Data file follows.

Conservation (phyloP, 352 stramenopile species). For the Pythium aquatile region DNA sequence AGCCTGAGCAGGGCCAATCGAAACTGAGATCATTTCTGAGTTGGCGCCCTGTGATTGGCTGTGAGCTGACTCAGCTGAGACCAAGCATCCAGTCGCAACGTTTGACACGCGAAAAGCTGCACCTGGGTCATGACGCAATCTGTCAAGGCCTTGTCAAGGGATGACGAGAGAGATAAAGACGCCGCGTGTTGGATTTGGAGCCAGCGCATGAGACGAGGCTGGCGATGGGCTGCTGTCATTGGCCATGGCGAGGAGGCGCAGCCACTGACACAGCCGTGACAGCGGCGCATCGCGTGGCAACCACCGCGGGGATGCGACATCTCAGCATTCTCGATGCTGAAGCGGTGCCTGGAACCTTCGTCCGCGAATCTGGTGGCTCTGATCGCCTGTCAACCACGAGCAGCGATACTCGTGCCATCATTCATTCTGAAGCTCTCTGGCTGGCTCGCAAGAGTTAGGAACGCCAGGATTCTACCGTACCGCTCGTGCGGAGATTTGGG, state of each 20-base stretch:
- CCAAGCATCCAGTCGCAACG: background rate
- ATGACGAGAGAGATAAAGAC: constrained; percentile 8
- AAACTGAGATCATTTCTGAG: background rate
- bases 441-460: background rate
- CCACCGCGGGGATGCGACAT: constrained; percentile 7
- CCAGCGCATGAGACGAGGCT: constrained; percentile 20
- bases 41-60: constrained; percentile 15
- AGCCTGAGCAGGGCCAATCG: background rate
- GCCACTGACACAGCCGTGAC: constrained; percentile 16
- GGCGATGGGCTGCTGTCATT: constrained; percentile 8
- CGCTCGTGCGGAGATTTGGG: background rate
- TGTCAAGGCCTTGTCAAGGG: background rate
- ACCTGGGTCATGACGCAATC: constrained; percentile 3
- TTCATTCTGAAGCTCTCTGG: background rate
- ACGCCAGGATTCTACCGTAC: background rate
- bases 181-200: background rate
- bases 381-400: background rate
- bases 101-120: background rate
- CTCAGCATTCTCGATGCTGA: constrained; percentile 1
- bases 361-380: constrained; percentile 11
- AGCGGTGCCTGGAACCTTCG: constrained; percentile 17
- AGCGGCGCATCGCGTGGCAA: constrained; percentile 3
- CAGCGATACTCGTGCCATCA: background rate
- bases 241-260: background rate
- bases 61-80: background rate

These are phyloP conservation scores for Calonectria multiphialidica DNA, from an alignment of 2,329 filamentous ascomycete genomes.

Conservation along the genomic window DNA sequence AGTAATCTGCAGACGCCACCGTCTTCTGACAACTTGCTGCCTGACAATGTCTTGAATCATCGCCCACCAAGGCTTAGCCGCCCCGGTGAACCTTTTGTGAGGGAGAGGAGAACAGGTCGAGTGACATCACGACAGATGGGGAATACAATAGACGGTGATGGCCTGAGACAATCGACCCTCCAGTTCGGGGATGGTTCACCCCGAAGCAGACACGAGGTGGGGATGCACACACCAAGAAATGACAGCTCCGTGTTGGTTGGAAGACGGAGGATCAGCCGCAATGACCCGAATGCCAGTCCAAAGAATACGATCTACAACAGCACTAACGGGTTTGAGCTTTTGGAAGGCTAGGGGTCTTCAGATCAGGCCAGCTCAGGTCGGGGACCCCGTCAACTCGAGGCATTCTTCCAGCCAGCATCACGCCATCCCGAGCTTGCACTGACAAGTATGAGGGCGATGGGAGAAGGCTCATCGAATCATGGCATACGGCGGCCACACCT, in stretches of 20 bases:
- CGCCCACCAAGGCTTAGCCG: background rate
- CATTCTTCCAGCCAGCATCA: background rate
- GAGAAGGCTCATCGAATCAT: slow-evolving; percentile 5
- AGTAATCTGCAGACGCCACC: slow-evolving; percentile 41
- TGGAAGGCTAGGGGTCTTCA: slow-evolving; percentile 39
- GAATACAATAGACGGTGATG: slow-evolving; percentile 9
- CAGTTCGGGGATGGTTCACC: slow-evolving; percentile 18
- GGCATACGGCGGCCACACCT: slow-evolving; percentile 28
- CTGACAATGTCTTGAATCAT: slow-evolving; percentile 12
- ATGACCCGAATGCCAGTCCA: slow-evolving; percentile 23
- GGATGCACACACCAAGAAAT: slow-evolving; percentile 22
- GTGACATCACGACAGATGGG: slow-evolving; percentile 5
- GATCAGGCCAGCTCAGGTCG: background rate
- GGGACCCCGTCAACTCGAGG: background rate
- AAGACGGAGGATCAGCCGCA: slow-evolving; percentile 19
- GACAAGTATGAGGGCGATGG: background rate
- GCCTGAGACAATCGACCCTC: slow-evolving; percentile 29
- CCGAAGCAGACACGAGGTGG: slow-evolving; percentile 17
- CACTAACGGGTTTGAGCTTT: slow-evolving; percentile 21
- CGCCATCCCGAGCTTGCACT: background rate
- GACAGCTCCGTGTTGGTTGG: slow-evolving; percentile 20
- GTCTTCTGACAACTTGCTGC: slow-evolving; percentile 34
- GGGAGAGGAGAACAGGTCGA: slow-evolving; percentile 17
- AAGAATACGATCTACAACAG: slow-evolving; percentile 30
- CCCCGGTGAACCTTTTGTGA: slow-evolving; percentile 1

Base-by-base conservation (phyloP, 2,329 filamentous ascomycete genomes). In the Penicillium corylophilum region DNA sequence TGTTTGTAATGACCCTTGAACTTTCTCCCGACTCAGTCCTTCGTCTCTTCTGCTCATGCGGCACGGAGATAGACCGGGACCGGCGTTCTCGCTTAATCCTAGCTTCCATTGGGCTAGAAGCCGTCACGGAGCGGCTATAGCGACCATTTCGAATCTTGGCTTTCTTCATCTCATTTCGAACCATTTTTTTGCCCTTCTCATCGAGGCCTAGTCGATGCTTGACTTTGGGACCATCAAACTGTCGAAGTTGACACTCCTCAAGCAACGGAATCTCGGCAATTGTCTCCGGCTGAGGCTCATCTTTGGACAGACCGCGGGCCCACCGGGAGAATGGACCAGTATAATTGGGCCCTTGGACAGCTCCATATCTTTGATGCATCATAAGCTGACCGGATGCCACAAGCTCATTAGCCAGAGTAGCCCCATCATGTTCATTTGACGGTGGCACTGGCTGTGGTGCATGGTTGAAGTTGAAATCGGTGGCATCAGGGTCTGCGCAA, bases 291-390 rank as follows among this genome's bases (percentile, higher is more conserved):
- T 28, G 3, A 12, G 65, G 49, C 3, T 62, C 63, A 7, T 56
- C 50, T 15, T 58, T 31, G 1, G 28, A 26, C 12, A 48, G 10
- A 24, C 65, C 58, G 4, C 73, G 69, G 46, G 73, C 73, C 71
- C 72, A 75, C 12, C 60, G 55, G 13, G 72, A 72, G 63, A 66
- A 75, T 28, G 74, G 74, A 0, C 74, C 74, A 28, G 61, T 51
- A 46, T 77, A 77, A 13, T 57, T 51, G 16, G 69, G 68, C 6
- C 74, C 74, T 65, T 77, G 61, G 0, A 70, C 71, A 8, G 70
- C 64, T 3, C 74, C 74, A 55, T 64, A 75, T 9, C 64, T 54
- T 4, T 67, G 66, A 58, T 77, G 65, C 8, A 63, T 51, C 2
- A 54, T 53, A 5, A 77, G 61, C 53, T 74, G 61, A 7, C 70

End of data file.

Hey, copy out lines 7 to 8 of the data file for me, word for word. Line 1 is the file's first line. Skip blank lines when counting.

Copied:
- CCAGCGCATGAGACGAGGCT: constrained; percentile 20
- bases 41-60: constrained; percentile 15